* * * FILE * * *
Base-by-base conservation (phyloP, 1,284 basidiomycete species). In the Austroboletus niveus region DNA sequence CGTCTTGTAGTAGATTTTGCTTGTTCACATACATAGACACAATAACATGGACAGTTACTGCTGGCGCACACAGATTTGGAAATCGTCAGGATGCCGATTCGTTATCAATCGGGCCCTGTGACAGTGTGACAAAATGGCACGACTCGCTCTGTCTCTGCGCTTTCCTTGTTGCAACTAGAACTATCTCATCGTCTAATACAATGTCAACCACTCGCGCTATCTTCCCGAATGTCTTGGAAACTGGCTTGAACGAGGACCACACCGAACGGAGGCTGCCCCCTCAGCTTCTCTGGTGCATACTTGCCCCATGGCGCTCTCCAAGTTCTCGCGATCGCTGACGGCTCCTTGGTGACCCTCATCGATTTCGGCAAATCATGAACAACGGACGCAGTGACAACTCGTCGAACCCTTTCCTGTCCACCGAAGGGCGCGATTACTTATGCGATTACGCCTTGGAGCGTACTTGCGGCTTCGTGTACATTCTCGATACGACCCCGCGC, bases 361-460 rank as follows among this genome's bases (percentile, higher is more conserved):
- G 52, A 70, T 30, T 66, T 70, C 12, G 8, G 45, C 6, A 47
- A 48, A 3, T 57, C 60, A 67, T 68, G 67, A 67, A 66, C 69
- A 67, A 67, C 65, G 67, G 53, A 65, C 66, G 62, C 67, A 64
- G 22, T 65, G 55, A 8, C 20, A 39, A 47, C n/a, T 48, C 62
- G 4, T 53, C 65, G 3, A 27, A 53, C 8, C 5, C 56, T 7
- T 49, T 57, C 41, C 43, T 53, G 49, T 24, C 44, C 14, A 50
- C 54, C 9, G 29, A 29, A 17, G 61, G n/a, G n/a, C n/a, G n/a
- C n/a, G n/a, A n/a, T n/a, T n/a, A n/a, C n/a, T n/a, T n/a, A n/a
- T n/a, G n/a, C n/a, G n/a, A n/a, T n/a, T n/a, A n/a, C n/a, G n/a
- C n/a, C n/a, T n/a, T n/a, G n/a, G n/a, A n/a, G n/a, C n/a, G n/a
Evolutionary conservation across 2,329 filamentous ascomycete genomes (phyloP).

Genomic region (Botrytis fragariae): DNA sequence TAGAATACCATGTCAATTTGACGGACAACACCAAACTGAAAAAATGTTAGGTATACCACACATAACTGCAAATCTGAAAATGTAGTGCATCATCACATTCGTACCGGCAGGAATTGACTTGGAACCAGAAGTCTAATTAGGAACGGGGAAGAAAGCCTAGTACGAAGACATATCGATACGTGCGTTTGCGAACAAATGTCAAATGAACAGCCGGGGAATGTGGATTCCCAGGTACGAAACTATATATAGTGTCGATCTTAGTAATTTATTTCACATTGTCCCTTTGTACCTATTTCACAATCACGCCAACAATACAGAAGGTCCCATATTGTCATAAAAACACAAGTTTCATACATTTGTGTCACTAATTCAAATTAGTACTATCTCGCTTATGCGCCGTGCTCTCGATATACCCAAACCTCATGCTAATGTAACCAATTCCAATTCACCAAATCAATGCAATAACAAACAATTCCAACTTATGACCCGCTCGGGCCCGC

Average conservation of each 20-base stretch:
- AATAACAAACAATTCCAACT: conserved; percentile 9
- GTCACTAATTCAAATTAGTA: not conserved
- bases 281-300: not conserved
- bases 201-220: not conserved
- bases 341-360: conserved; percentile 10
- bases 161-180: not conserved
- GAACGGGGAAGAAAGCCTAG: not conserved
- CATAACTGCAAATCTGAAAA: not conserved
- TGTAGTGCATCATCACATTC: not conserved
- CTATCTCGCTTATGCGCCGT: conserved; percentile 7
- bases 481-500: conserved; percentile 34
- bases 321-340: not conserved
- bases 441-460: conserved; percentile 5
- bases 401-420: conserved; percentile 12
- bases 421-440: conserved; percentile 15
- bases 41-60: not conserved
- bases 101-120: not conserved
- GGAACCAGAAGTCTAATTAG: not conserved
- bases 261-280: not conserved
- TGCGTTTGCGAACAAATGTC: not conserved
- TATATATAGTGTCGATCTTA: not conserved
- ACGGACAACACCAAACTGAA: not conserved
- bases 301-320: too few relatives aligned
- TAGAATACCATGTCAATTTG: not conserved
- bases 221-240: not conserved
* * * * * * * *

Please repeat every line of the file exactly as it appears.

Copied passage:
Base-by-base conservation (phyloP, 1,284 basidiomycete species). In the Austroboletus niveus region DNA sequence CGTCTTGTAGTAGATTTTGCTTGTTCACATACATAGACACAATAACATGGACAGTTACTGCTGGCGCACACAGATTTGGAAATCGTCAGGATGCCGATTCGTTATCAATCGGGCCCTGTGACAGTGTGACAAAATGGCACGACTCGCTCTGTCTCTGCGCTTTCCTTGTTGCAACTAGAACTATCTCATCGTCTAATACAATGTCAACCACTCGCGCTATCTTCCCGAATGTCTTGGAAACTGGCTTGAACGAGGACCACACCGAACGGAGGCTGCCCCCTCAGCTTCTCTGGTGCATACTTGCCCCATGGCGCTCTCCAAGTTCTCGCGATCGCTGACGGCTCCTTGGTGACCCTCATCGATTTCGGCAAATCATGAACAACGGACGCAGTGACAACTCGTCGAACCCTTTCCTGTCCACCGAAGGGCGCGATTACTTATGCGATTACGCCTTGGAGCGTACTTGCGGCTTCGTGTACATTCTCGATACGACCCCGCGC, bases 361-460 rank as follows among this genome's bases (percentile, higher is more conserved):
- G 52, A 70, T 30, T 66, T 70, C 12, G 8, G 45, C 6, A 47
- A 48, A 3, T 57, C 60, A 67, T 68, G 67, A 67, A 66, C 69
- A 67, A 67, C 65, G 67, G 53, A 65, C 66, G 62, C 67, A 64
- G 22, T 65, G 55, A 8, C 20, A 39, A 47, C n/a, T 48, C 62
- G 4, T 53, C 65, G 3, A 27, A 53, C 8, C 5, C 56, T 7
- T 49, T 57, C 41, C 43, T 53, G 49, T 24, C 44, C 14, A 50
- C 54, C 9, G 29, A 29, A 17, G 61, G n/a, G n/a, C n/a, G n/a
- C n/a, G n/a, A n/a, T n/a, T n/a, A n/a, C n/a, T n/a, T n/a, A n/a
- T n/a, G n/a, C n/a, G n/a, A n/a, T n/a, T n/a, A n/a, C n/a, G n/a
- C n/a, C n/a, T n/a, T n/a, G n/a, G n/a, A n/a, G n/a, C n/a, G n/a
Evolutionary conservation across 2,329 filamentous ascomycete genomes (phyloP).

Genomic region (Botrytis fragariae): DNA sequence TAGAATACCATGTCAATTTGACGGACAACACCAAACTGAAAAAATGTTAGGTATACCACACATAACTGCAAATCTGAAAATGTAGTGCATCATCACATTCGTACCGGCAGGAATTGACTTGGAACCAGAAGTCTAATTAGGAACGGGGAAGAAAGCCTAGTACGAAGACATATCGATACGTGCGTTTGCGAACAAATGTCAAATGAACAGCCGGGGAATGTGGATTCCCAGGTACGAAACTATATATAGTGTCGATCTTAGTAATTTATTTCACATTGTCCCTTTGTACCTATTTCACAATCACGCCAACAATACAGAAGGTCCCATATTGTCATAAAAACACAAGTTTCATACATTTGTGTCACTAATTCAAATTAGTACTATCTCGCTTATGCGCCGTGCTCTCGATATACCCAAACCTCATGCTAATGTAACCAATTCCAATTCACCAAATCAATGCAATAACAAACAATTCCAACTTATGACCCGCTCGGGCCCGC

Average conservation of each 20-base stretch:
- AATAACAAACAATTCCAACT: conserved; percentile 9
- GTCACTAATTCAAATTAGTA: not conserved
- bases 281-300: not conserved
- bases 201-220: not conserved
- bases 341-360: conserved; percentile 10
- bases 161-180: not conserved
- GAACGGGGAAGAAAGCCTAG: not conserved
- CATAACTGCAAATCTGAAAA: not conserved
- TGTAGTGCATCATCACATTC: not conserved
- CTATCTCGCTTATGCGCCGT: conserved; percentile 7
- bases 481-500: conserved; percentile 34
- bases 321-340: not conserved
- bases 441-460: conserved; percentile 5
- bases 401-420: conserved; percentile 12
- bases 421-440: conserved; percentile 15
- bases 41-60: not conserved
- bases 101-120: not conserved
- GGAACCAGAAGTCTAATTAG: not conserved
- bases 261-280: not conserved
- TGCGTTTGCGAACAAATGTC: not conserved
- TATATATAGTGTCGATCTTA: not conserved
- ACGGACAACACCAAACTGAA: not conserved
- bases 301-320: too few relatives aligned
- TAGAATACCATGTCAATTTG: not conserved
- bases 221-240: not conserved